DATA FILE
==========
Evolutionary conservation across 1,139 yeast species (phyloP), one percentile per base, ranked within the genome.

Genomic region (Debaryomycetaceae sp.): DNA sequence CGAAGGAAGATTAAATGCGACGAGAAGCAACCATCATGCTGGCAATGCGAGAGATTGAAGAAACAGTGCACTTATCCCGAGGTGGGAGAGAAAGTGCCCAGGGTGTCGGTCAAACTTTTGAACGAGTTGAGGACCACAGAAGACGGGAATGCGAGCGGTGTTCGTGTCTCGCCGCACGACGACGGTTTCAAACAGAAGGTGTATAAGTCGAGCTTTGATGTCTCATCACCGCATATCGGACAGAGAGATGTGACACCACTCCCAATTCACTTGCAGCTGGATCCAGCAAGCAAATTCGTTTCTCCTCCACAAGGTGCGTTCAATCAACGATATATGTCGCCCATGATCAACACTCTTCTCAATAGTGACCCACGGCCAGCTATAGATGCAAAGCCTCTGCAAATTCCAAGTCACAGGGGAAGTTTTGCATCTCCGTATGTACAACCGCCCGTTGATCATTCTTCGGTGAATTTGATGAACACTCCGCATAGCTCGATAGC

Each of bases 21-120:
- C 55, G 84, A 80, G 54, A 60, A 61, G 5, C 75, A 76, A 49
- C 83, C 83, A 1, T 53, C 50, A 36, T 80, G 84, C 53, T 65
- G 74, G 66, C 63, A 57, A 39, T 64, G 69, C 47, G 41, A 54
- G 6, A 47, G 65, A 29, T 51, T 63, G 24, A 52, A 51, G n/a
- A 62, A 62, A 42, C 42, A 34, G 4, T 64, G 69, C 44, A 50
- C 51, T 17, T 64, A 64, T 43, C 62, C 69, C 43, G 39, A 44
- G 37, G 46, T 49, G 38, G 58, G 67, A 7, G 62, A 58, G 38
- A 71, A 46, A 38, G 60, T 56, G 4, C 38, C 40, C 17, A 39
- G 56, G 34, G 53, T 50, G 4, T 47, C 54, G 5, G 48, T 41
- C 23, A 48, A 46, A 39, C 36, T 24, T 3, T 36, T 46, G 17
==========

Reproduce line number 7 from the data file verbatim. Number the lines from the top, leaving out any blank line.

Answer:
- G 6, A 47, G 65, A 29, T 51, T 63, G 24, A 52, A 51, G n/a